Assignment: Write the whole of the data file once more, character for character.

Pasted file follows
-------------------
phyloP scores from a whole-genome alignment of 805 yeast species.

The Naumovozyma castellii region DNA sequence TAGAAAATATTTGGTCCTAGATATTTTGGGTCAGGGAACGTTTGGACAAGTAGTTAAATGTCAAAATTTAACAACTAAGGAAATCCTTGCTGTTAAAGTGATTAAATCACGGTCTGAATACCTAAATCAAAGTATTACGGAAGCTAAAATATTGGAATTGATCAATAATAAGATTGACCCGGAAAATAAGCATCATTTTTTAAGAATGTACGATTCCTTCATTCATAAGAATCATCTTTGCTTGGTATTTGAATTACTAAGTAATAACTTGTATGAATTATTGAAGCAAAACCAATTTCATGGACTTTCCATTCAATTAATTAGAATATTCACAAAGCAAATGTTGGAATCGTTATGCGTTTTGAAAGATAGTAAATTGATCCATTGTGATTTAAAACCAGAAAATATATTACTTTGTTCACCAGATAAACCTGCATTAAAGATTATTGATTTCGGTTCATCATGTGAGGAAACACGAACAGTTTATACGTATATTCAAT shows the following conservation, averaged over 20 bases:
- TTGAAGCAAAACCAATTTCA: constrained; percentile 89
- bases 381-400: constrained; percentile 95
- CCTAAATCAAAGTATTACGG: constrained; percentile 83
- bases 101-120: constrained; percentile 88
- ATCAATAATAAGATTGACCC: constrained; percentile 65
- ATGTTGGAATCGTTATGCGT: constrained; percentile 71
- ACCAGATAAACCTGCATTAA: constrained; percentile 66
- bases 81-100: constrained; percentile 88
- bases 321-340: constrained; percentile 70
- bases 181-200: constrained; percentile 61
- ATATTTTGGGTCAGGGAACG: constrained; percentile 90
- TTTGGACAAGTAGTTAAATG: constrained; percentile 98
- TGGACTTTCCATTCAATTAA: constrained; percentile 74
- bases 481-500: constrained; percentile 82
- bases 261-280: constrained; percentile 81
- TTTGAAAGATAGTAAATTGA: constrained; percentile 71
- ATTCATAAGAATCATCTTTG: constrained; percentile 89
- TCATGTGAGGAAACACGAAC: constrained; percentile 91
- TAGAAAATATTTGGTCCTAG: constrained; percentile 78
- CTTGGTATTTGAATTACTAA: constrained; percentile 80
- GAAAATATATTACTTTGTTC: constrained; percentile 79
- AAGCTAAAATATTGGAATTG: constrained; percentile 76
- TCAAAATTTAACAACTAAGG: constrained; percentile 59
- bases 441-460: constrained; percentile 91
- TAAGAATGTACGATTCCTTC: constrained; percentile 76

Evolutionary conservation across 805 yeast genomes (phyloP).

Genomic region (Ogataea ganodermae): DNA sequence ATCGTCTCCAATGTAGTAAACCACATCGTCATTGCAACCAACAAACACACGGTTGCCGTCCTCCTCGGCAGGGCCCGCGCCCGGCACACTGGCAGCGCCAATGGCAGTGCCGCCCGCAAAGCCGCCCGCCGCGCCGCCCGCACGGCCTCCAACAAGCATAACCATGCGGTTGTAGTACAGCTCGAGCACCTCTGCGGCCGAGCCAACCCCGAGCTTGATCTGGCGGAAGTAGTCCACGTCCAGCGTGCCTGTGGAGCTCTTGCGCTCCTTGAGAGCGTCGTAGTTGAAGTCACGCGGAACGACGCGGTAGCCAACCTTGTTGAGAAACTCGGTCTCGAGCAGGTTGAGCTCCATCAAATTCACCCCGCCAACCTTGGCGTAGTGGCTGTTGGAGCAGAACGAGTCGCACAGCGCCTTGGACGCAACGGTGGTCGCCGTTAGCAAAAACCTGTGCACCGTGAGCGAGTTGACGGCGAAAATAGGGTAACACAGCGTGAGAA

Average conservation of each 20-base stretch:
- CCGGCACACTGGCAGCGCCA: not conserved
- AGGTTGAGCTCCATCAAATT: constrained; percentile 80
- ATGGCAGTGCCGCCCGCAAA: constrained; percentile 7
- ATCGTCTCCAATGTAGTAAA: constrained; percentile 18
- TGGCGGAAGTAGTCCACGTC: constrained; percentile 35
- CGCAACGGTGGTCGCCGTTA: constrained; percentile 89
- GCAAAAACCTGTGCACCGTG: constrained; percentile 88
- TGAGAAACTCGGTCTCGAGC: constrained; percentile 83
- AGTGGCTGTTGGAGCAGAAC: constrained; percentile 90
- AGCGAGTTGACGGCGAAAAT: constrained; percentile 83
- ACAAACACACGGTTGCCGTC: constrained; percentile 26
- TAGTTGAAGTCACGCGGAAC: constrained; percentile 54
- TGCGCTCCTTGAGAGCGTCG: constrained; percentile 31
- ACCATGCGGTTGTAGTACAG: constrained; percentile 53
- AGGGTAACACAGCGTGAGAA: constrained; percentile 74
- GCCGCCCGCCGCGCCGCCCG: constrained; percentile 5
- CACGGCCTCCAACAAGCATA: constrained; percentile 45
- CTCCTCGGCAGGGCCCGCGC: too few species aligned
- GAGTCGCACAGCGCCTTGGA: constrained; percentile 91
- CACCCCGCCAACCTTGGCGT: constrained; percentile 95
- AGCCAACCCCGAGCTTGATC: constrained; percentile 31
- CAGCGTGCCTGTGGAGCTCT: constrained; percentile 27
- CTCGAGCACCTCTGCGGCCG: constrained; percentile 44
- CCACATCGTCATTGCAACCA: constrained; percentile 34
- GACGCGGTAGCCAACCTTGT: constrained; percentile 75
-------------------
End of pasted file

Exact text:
phyloP scores from a whole-genome alignment of 805 yeast species.

The Naumovozyma castellii region DNA sequence TAGAAAATATTTGGTCCTAGATATTTTGGGTCAGGGAACGTTTGGACAAGTAGTTAAATGTCAAAATTTAACAACTAAGGAAATCCTTGCTGTTAAAGTGATTAAATCACGGTCTGAATACCTAAATCAAAGTATTACGGAAGCTAAAATATTGGAATTGATCAATAATAAGATTGACCCGGAAAATAAGCATCATTTTTTAAGAATGTACGATTCCTTCATTCATAAGAATCATCTTTGCTTGGTATTTGAATTACTAAGTAATAACTTGTATGAATTATTGAAGCAAAACCAATTTCATGGACTTTCCATTCAATTAATTAGAATATTCACAAAGCAAATGTTGGAATCGTTATGCGTTTTGAAAGATAGTAAATTGATCCATTGTGATTTAAAACCAGAAAATATATTACTTTGTTCACCAGATAAACCTGCATTAAAGATTATTGATTTCGGTTCATCATGTGAGGAAACACGAACAGTTTATACGTATATTCAAT shows the following conservation, averaged over 20 bases:
- TTGAAGCAAAACCAATTTCA: constrained; percentile 89
- bases 381-400: constrained; percentile 95
- CCTAAATCAAAGTATTACGG: constrained; percentile 83
- bases 101-120: constrained; percentile 88
- ATCAATAATAAGATTGACCC: constrained; percentile 65
- ATGTTGGAATCGTTATGCGT: constrained; percentile 71
- ACCAGATAAACCTGCATTAA: constrained; percentile 66
- bases 81-100: constrained; percentile 88
- bases 321-340: constrained; percentile 70
- bases 181-200: constrained; percentile 61
- ATATTTTGGGTCAGGGAACG: constrained; percentile 90
- TTTGGACAAGTAGTTAAATG: constrained; percentile 98
- TGGACTTTCCATTCAATTAA: constrained; percentile 74
- bases 481-500: constrained; percentile 82
- bases 261-280: constrained; percentile 81
- TTTGAAAGATAGTAAATTGA: constrained; percentile 71
- ATTCATAAGAATCATCTTTG: constrained; percentile 89
- TCATGTGAGGAAACACGAAC: constrained; percentile 91
- TAGAAAATATTTGGTCCTAG: constrained; percentile 78
- CTTGGTATTTGAATTACTAA: constrained; percentile 80
- GAAAATATATTACTTTGTTC: constrained; percentile 79
- AAGCTAAAATATTGGAATTG: constrained; percentile 76
- TCAAAATTTAACAACTAAGG: constrained; percentile 59
- bases 441-460: constrained; percentile 91
- TAAGAATGTACGATTCCTTC: constrained; percentile 76

Evolutionary conservation across 805 yeast genomes (phyloP).

Genomic region (Ogataea ganodermae): DNA sequence ATCGTCTCCAATGTAGTAAACCACATCGTCATTGCAACCAACAAACACACGGTTGCCGTCCTCCTCGGCAGGGCCCGCGCCCGGCACACTGGCAGCGCCAATGGCAGTGCCGCCCGCAAAGCCGCCCGCCGCGCCGCCCGCACGGCCTCCAACAAGCATAACCATGCGGTTGTAGTACAGCTCGAGCACCTCTGCGGCCGAGCCAACCCCGAGCTTGATCTGGCGGAAGTAGTCCACGTCCAGCGTGCCTGTGGAGCTCTTGCGCTCCTTGAGAGCGTCGTAGTTGAAGTCACGCGGAACGACGCGGTAGCCAACCTTGTTGAGAAACTCGGTCTCGAGCAGGTTGAGCTCCATCAAATTCACCCCGCCAACCTTGGCGTAGTGGCTGTTGGAGCAGAACGAGTCGCACAGCGCCTTGGACGCAACGGTGGTCGCCGTTAGCAAAAACCTGTGCACCGTGAGCGAGTTGACGGCGAAAATAGGGTAACACAGCGTGAGAA

Average conservation of each 20-base stretch:
- CCGGCACACTGGCAGCGCCA: not conserved
- AGGTTGAGCTCCATCAAATT: constrained; percentile 80
- ATGGCAGTGCCGCCCGCAAA: constrained; percentile 7
- ATCGTCTCCAATGTAGTAAA: constrained; percentile 18
- TGGCGGAAGTAGTCCACGTC: constrained; percentile 35
- CGCAACGGTGGTCGCCGTTA: constrained; percentile 89
- GCAAAAACCTGTGCACCGTG: constrained; percentile 88
- TGAGAAACTCGGTCTCGAGC: constrained; percentile 83
- AGTGGCTGTTGGAGCAGAAC: constrained; percentile 90
- AGCGAGTTGACGGCGAAAAT: constrained; percentile 83
- ACAAACACACGGTTGCCGTC: constrained; percentile 26
- TAGTTGAAGTCACGCGGAAC: constrained; percentile 54
- TGCGCTCCTTGAGAGCGTCG: constrained; percentile 31
- ACCATGCGGTTGTAGTACAG: constrained; percentile 53
- AGGGTAACACAGCGTGAGAA: constrained; percentile 74
- GCCGCCCGCCGCGCCGCCCG: constrained; percentile 5
- CACGGCCTCCAACAAGCATA: constrained; percentile 45
- CTCCTCGGCAGGGCCCGCGC: too few species aligned
- GAGTCGCACAGCGCCTTGGA: constrained; percentile 91
- CACCCCGCCAACCTTGGCGT: constrained; percentile 95
- AGCCAACCCCGAGCTTGATC: constrained; percentile 31
- CAGCGTGCCTGTGGAGCTCT: constrained; percentile 27
- CTCGAGCACCTCTGCGGCCG: constrained; percentile 44
- CCACATCGTCATTGCAACCA: constrained; percentile 34
- GACGCGGTAGCCAACCTTGT: constrained; percentile 75